Melena in Ferrets
If you ferret's stool appears green, black, or tarry, it may have melena, which typically occurs due to the presence of digested blood in the intestines. It has also been seen in ferrets after they have ingested a sufficient amount of blood from the oral cavity or respiratory tract.
Melena is not a disease in itself but a symptom of some other underlying disease. The dark color of the blood is due to the oxidation of iron in the hemoglobin (the oxygen carrying pigment of red blood cells) as it passes through the small intestine and colon.
Symptoms and Types
In addition to the black, tarry appearance of the feces, ferrets with melena may demonstrate some of the following:
- Weight loss
- Pallor of the mucous membranes
- Poor haircoat or hair loss
- Bruxism (clenching, grinding of the teeth)
- Fecal staining around the anus
The most common cause of melena in ferrets is due an infection with the bacteria Helicobacter mustelae gastritis. Salmonella and mycobacterium avium-intracellulare infections can also cause melena, though it is more rare. Other potential causes and factors include:
- Viral infection
- Obstruction—foreign body, tumor (lymphoma, adenocarcinoma)
- Intussusception (folding of one intestine in another)
- Drugs and toxins—NSAIDs, vaccine reaction
- Infiltrative—inflammation of cells.
- Ingestion of blood—oropharyngeal (portion of pharynx behind the mouth), nasal, or sinus lesions (abscess, trauma, tumor, fungal).
- Metabolic disorders—liver disease, kidney disease.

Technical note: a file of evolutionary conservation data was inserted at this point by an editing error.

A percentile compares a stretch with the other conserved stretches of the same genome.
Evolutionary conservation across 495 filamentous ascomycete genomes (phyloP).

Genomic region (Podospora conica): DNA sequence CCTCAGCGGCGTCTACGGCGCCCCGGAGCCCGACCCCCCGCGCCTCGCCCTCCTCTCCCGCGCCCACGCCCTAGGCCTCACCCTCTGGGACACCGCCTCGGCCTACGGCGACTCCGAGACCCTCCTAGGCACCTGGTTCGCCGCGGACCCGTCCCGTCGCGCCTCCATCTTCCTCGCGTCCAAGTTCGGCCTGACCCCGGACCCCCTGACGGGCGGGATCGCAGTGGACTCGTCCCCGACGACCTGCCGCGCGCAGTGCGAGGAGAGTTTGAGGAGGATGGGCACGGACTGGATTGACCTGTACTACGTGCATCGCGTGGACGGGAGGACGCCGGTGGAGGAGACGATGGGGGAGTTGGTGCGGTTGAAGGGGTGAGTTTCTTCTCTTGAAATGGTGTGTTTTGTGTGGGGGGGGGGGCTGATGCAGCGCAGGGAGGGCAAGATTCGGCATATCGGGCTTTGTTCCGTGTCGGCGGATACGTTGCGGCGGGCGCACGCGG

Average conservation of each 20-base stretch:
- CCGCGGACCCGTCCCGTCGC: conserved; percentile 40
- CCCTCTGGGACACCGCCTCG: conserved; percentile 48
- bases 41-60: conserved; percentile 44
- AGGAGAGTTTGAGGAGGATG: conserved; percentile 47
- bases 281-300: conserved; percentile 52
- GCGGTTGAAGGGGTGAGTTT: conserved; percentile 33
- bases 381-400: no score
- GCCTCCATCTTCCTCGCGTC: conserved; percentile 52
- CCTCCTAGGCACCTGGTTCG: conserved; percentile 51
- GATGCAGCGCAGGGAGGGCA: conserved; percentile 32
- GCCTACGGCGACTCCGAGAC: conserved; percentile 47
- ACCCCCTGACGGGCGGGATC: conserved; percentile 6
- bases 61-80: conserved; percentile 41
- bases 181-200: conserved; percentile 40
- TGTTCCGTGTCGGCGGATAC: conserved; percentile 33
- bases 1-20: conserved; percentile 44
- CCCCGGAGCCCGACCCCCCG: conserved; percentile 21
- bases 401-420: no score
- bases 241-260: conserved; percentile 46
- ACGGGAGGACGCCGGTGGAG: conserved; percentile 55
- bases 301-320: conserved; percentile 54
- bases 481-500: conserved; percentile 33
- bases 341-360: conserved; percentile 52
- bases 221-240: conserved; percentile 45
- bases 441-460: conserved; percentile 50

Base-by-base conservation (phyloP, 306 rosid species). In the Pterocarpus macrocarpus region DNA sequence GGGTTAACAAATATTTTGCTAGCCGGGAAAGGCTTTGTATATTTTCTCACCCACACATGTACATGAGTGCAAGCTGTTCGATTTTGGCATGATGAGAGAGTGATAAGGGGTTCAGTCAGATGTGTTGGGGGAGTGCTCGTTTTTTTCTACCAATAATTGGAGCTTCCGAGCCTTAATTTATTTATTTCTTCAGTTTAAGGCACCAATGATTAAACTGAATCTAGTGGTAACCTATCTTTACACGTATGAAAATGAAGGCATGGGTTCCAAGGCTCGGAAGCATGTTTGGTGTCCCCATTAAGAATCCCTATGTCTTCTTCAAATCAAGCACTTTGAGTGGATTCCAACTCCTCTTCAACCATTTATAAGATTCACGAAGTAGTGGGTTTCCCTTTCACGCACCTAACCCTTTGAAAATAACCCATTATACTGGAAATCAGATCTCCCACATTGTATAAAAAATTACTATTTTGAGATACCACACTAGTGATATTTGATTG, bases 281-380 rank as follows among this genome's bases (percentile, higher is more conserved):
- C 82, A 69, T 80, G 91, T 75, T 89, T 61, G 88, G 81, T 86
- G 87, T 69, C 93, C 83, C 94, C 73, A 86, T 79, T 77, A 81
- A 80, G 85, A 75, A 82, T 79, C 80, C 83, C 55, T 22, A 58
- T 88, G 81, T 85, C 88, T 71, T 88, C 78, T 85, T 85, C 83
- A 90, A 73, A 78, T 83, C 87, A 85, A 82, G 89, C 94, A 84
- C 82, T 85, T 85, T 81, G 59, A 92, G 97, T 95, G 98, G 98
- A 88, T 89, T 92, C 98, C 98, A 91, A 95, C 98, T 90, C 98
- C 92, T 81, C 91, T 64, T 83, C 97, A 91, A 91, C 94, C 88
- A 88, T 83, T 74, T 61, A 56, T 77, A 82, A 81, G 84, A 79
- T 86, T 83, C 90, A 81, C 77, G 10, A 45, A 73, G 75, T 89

- Coagulation disorder
- Blood poisoning
- Unsupervised chewing
- Exposure to other ferrets
- Vaccine reaction
Your veterinarian will first rule out other causes with a physical examination of the ferret. He or she will probably also conduct a blood test. If these are not sufficient to arrive at a diagnosis, your veterinarian may conduct coagulation studies to rule out bleeding disorders.
An abdominal X-ray may indicate an obstruction such as a mass or a foreign body, while an ultrasound may be used to see the internal structures more clearly. Your veterinarian may also conduct a fecal culture and even do an exploratory laparotomy and surgical biopsy if there evidence of obstruction or intestinal mass.
The major goal of therapy is to treat the underlying disease, including diseases of the kidney, liver, and lungs. Successful treatment should ultimately resolve the problem of melena. Fluid therapy will be given to replace deficit fluids in the body, and in some patients with severe blood loss and anemia, a whole blood transfusion may be required.
Ferrets experiencing continuous vomiting will need medication both to control the vomiting and to allow them to be able to hold their food long enough for it to digest. In cases of severe ulcers or tumor(s) in the gastrointestinal tract, surgery may be required.
The term for black feces that has blood in it
A term for a type of neoplasm that is made up of lymphoid tissue; these masses are usually malignant in nature
A chemical change that has to do with adding oxygen or something like it
A cavity in the mouth where the respiratory systems and gastrointestinal systems come together
A cavity within a bone; may also indicate a flow or channel
The protein that moves oxygen in the blood
A medical condition in which the stomach becomes inflamed
A condition of the blood in which normal red blood cell counts or hemoglobin are lacking.
The result of a malignant growth of the tissue of the epithelial gland.
The end of the gastrointestinal tract; the opening at the end of the tract.
The process of removing tissue to examine it, usually for medical reasons.
A localized infection, usually a lesion filled with pus. Can be large or small in size.
The digestive tract containing the stomach and intestine